I confess that I haven’t read every single bit of all seven of Wainwright’s Pictorial Guides. I’ve flicked through most of them. Maybe even all of them, although I can’t remember a single thing about any of the Western Fells, so who knew if I actually did read that one. So when I say that Mungrisdale Common is the fell that Wainwright liked the least, to be honest I’m rather making it up.
But of the fells I have looked at, this is clearly a contender for his most hated place in Lakeland. It’s true that he’s rather disparaging of several fells, most notably from my adventures being Thunacar Knott which he described as “completely unphotogenic”, “drab”, “dreary” and “deficient in interest”. But that’s veritable praise compared to what he has to say about Mungrisdale Common, which starts with “there is little on these extensive grass slopes to provide even a passing interest for an ordinary walker”. He declines to give any diagrams of the ascent route as “there is little point in providing diagrams of ascent that will never be used.” And for good measure, goes on to say “precious holiday hours should not be wasted here” and that the Common has “no more pretension to elegance than a pudding that has been sat on.” No, Wainwright really didn’t like the place.
Of course Wainwright didn’t anticipate the existence of Wainwright bagging when he wrote those words; that by the very virtue of him writing about Mungrisdale Common, scores of people would end up visiting the place not because they had any wish or desire to do so, but because they had to to say they had been there. Because, unfortunately, visiting the ‘Worthwhile-only’ Wainwrights (however many that may be) isn’t a thing, yet visiting them all, is.
So I had to go, purely because Wainwright had put it in his book. In a book where he’d told me not to go there. It’s the vicious circle and no mistake.
There’s no direct path between Blencathra and Mungrisedale Common, and given his withering remarks of the place, Wainwright certainly wasn’t going to give his readers a route between the two. So instead I had to make up a route, marching north-north-west off the top of Blencathra, and aiming for a rough track that I could see crossing the common in the distance.
It was one of those awkward descents, diagonally cutting down Blencathra’s slopes in such a way that my left leg was always extended further than my right, making walking particularly uncomfortable. A couple of times I slipped, with my foot twisting in the wrong direction, making walking particularly uncomfortable. Thankfully it wasn’t anything worse. Can you imagine phoning Mountain Rescue and saying you needed help leaving a place so boring that Alfred Wainwright had done his uttermost to persuade you not to visit? It doesn’t bear thinking about.
And boy was it boring. Mungrisedale Common was plain dull. Just a massive grassy moor, with the only interest being the aforementioned track that had been worn into its surface only by Wainwright baggers who had been sent here on a terrible journey as punishment for crimes that they were unclear they ever committed.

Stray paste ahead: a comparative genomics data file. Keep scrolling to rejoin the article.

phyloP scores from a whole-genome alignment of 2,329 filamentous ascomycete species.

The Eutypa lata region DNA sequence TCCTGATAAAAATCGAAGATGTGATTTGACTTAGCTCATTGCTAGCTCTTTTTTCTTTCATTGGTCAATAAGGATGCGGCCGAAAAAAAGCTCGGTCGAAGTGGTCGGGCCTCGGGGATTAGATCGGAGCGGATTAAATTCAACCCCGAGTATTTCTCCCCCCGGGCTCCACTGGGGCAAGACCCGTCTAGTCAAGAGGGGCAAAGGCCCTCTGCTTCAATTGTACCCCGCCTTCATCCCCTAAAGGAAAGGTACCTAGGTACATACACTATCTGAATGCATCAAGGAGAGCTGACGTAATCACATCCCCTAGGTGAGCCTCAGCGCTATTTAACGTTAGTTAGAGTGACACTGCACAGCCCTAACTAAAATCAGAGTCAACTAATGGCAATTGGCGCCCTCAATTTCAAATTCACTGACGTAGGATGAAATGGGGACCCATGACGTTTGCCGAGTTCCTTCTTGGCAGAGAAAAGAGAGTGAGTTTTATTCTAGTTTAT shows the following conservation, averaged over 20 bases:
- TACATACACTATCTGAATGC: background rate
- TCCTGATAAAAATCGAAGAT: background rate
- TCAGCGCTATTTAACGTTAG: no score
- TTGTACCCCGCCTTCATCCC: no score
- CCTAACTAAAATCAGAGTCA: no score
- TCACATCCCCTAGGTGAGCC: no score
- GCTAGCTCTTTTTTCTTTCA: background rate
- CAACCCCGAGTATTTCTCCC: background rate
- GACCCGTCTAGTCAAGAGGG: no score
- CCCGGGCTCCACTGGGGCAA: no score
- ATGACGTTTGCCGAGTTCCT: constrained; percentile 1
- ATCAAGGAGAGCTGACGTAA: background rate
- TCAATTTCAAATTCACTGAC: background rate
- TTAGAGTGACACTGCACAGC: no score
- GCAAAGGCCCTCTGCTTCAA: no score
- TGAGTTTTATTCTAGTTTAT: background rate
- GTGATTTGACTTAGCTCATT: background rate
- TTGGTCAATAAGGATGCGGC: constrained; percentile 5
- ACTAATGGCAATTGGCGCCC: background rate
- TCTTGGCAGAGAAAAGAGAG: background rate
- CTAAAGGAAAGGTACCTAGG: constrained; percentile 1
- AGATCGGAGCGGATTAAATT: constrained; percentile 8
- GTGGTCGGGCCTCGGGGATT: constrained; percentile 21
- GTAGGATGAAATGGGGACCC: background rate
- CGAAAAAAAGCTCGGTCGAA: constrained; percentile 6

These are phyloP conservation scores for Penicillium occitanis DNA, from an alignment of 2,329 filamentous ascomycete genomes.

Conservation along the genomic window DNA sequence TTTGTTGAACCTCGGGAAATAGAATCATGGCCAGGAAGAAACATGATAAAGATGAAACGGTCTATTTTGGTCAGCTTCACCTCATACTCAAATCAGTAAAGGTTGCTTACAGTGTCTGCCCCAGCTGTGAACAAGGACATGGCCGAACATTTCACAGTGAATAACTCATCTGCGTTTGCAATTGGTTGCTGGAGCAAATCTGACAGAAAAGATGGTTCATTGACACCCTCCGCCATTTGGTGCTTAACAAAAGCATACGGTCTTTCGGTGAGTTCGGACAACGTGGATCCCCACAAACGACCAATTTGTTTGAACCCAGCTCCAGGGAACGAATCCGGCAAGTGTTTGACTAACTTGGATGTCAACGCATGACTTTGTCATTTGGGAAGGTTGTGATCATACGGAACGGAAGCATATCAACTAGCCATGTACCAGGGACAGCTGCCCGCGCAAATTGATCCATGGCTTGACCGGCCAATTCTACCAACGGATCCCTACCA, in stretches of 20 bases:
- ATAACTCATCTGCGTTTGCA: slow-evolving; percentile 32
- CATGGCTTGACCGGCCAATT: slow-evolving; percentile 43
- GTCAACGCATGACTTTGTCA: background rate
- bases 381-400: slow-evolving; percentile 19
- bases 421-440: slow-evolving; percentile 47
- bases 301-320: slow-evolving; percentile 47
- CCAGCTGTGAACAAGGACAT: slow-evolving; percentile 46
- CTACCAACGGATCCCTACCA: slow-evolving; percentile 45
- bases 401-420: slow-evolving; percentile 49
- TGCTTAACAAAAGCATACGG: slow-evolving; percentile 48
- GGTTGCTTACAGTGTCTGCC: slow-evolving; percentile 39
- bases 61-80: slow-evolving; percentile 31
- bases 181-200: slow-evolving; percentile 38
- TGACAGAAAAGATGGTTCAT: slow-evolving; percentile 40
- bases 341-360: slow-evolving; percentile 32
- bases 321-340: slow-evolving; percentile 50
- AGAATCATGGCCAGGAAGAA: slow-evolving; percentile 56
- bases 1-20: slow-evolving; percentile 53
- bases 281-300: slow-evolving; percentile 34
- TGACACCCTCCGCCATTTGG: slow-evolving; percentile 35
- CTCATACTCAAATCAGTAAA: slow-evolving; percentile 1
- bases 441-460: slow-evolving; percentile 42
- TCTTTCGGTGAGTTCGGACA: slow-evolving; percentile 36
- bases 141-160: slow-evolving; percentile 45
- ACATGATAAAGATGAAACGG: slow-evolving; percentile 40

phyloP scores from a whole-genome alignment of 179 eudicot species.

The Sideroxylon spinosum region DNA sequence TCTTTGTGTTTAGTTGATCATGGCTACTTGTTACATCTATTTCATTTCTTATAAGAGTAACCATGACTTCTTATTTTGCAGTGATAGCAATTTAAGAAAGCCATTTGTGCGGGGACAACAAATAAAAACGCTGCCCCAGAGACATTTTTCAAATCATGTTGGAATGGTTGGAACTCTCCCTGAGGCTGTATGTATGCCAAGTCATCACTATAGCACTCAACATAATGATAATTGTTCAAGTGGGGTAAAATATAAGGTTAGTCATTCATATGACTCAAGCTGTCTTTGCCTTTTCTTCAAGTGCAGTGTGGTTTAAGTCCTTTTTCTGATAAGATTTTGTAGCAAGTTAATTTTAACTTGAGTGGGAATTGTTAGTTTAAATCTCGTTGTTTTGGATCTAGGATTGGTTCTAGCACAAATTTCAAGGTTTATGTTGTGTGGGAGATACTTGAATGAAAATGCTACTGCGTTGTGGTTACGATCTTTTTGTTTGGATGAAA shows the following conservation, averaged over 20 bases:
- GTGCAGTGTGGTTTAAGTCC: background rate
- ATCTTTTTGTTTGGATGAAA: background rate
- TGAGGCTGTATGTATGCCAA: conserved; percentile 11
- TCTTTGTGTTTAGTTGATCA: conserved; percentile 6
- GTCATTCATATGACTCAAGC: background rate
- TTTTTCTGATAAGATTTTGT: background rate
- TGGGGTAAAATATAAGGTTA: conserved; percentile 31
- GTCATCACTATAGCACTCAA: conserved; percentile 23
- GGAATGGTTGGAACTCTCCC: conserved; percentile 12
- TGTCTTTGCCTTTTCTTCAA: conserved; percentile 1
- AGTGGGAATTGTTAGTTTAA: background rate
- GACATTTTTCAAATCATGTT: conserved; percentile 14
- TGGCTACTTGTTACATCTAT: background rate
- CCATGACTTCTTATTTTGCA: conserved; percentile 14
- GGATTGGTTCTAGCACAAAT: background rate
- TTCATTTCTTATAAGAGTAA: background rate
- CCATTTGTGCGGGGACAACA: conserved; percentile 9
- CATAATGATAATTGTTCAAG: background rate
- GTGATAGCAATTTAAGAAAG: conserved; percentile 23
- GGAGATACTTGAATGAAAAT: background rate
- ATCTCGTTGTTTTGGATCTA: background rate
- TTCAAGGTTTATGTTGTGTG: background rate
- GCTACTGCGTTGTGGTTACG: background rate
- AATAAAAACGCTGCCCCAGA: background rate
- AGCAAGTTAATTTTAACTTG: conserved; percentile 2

It was only a mile or so to get there, but felt so much longer. The only moment of any interest was when I passed two other walkers. We exchanged pleasantries, but left unspoken the only real purpose of our visit; a visit that could be best worded as “bloody Wainwright.”
When Wainwright first visited the summit itself, it was hard to find due to the whole place being, well, rather flat and dull. These days there’s actually a small cairn, which at least provides some tiny interest. As I approached there was even a man standing next to it. Perhaps he really liked Mungrisdale Common. Certainly he was taking enough photographs of the place to suggest he had some appreciation of it.
Maybe he liked it so much, he wouldn’t have appreciate a shared comment of “bloody Wainwright”. But who knew? He’d gone by the time I got there; wandering down another path towards Bannerdale Crags. Which meant I had the summit to myself. Just me and a small cairn that lay surrounded by a pool of peaty water.
I am of the firm belief that when you get to a summit, you should treat it with some respect. That you should spend some time there, admire the views. Make a moment of the fact that you’ve got there. But Mungrisdale Common severely tested that philosophy. There was little to see, and nowhere even to sit to read Wainwright’s dismissive treatment of the place I was stood. In short, I couldn’t wait to get off the place so I could head to somewhere vaguely more interesting instead.
But Mungrisdale Common had one more thing to make me wish I’d never visited the place. As Wainwright points out “A thousand tufts of tough bent and cotton-grass crown the plateau forming the summit, yet not one can be comfortably reclined upon, this being a summit that holds indefinitely all the water that falls upon it.”
It’s no lie. If there was ever a drought and the powers that be decided that draining Mungrisdale Common would be the cure for all of the UK’s lack of water problems, well they’d find themselves with enough water to hydrate the population of the UK for nearly twenty years. Yes, Mungrisdale Common is wet all right. Of that I can certainly tell you for sure, having, in my rush to get off the fell, I managed to put my right foot down in a spectacular deep puddle. Barely a minute later, the same foot went under again for a second dunking.
And in such circumstances, in such a location, there really is only one thing that can be muttered with a grimace on your face.
“Bloody Wainwright,” I said to no one in particular, and made haste for a fell with vaguely more interest than the one I was on.